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Just got word today that Cure magazine will include an essay I wrote in its Fall issue. I had submitted this piece to them back in February and after the requisite six weeks of waiting, I rechecked their guidelines and read those dreaded words, “Due to the large number of submissions we receive, we only reply to those we are interested in publishing.” Ah, silence is the new rejection. How dissatisfying to not even get a “We regret to inform you . . .” letter. So I wrote it off, assuming they weren’t interested, thinking, “Darn, that was a good one, too.”

And then a call came in today from Dallas and it was the editor-at-large saying she wanted to use my “wonderful” piece in their next issue. And actually pay me for it. (Not exactly a windfall, mind you, but it still feels good.) Not sure this magazine actually “hits the stands” as it’s focused entirely on cancer and I’ve only ever seen it in the hospital waiting rooms, but I’ll let you know when it appears.

Speaking of, another essay I told you about a few months ago was supposed to be published in the Summer issue of Caring Today magazine, but their website hasn’t been updated in ages and I haven’t heard anything from them. Funny because I already got paid for that one. Oh well.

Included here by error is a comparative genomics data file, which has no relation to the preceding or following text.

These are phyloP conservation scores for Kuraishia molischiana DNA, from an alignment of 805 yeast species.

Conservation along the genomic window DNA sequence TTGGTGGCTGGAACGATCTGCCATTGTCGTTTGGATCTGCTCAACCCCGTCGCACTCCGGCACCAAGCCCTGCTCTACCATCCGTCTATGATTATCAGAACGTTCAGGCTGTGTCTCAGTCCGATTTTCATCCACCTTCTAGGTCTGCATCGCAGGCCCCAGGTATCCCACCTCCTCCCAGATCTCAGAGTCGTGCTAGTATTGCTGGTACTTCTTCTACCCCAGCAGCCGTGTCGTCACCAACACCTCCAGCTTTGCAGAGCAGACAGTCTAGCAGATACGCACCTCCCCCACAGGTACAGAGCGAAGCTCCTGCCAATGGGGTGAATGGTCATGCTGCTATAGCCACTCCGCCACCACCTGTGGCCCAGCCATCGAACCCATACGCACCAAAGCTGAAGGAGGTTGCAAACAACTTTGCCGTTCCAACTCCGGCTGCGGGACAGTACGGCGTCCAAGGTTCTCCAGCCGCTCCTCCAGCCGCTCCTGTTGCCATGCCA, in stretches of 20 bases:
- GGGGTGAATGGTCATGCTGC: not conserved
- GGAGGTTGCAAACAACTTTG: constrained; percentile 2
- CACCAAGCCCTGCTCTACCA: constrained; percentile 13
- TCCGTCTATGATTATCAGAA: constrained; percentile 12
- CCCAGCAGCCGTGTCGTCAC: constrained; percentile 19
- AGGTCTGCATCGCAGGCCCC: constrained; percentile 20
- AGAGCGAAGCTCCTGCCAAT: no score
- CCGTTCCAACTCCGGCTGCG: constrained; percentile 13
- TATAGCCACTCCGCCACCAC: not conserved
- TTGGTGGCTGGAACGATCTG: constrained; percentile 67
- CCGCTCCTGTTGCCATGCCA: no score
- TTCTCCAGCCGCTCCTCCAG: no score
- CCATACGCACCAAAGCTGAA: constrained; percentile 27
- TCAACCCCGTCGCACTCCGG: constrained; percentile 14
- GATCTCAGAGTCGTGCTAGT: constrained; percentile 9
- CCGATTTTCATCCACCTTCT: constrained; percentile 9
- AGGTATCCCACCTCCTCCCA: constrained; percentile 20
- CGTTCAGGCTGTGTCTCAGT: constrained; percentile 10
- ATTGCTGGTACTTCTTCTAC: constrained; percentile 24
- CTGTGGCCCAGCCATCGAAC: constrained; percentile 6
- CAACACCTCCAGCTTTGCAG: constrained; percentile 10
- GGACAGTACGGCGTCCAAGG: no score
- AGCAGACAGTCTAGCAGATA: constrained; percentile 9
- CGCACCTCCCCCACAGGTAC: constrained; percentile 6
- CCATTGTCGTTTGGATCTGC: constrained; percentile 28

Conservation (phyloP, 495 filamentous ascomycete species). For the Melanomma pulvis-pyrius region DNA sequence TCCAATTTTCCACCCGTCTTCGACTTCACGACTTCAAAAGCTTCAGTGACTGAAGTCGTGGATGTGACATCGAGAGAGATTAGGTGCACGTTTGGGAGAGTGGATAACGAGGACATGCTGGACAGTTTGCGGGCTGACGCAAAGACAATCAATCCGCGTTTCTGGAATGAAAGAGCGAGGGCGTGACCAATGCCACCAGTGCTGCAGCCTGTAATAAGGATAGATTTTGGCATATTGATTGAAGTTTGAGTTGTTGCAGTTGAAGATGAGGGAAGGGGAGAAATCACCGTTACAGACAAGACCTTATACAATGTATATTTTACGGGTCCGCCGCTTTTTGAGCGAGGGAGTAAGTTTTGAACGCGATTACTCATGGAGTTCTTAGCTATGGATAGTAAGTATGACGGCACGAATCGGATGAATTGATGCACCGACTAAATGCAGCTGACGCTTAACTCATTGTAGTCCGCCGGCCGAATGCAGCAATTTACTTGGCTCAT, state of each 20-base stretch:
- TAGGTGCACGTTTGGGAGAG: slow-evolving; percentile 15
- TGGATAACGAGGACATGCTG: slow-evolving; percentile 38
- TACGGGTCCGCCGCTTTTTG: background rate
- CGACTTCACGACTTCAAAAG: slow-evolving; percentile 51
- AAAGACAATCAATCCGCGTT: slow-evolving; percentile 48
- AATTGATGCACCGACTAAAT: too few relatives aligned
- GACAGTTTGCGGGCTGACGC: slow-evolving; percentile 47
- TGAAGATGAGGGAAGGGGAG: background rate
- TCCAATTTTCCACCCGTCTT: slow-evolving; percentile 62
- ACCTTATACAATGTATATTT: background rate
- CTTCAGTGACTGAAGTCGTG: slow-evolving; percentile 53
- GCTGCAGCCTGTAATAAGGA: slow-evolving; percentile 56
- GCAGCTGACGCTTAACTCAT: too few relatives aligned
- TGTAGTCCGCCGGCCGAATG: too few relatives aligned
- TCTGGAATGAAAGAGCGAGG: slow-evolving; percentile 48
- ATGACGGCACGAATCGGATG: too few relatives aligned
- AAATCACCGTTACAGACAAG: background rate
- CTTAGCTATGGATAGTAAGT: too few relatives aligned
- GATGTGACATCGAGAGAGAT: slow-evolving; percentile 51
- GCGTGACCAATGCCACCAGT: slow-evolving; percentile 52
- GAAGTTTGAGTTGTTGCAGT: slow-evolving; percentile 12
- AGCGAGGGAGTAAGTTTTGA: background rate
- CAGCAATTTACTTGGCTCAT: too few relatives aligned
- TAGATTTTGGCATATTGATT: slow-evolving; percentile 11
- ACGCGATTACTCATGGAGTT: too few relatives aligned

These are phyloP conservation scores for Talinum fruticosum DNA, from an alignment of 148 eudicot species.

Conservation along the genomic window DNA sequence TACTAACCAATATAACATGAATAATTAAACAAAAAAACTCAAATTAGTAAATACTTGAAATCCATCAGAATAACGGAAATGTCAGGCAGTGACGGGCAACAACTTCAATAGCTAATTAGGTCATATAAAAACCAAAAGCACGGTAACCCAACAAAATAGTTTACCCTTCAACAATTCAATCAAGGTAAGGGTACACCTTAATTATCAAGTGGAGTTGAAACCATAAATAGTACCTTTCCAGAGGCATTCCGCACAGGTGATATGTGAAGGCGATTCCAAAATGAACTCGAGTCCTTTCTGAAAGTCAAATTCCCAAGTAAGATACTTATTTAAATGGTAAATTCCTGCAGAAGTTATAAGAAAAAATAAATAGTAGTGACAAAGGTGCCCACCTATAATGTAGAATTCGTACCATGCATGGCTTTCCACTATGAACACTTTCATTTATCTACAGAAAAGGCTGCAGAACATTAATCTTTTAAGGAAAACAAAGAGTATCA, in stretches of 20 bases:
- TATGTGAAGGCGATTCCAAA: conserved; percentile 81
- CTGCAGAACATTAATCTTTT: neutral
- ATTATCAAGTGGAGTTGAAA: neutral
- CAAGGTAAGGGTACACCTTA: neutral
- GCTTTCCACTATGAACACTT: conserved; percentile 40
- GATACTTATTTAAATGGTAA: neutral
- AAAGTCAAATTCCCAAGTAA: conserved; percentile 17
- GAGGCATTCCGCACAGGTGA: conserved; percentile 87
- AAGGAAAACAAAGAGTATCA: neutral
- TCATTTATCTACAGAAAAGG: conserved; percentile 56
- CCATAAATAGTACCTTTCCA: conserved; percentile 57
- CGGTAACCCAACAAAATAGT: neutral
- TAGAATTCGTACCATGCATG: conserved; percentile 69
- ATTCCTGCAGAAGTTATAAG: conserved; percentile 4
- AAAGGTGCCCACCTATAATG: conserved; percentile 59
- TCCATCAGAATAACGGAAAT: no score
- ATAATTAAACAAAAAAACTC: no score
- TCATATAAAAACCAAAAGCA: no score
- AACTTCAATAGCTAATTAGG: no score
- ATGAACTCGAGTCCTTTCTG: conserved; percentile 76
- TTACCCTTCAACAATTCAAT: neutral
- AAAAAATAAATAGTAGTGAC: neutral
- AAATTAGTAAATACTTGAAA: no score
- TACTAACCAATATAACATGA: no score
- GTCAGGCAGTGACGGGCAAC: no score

And of course, there’s that pesky little issue of securing a literary agent. As you know, my first 16 pages are sitting with Kelly Corrigan’s agent in Los Angeles, who said four weeks ago that I was a “strong writer” and she would request more pages in up to four weeks. Now I realize that she does not have my name and contact info highlighted in her datebook, (**Don’t forget to contact Krissy by June 10!!**) so I’m just sitting tight on this one. She has lots of clients who obviously take precedence over me and I think I’ll wait a few more weeks before contacting Kelly to see what to do next. I have definitely placed all my eggs in one basket with this one and have not bothered to submit to anyone else since this opportunity arose. I am instead adding the latest round to the book so it’s ready when asked for.  Here’s a great story about how The Middle Place came to be, which makes me smile, gives me hope, and keeps me sitting on my hands.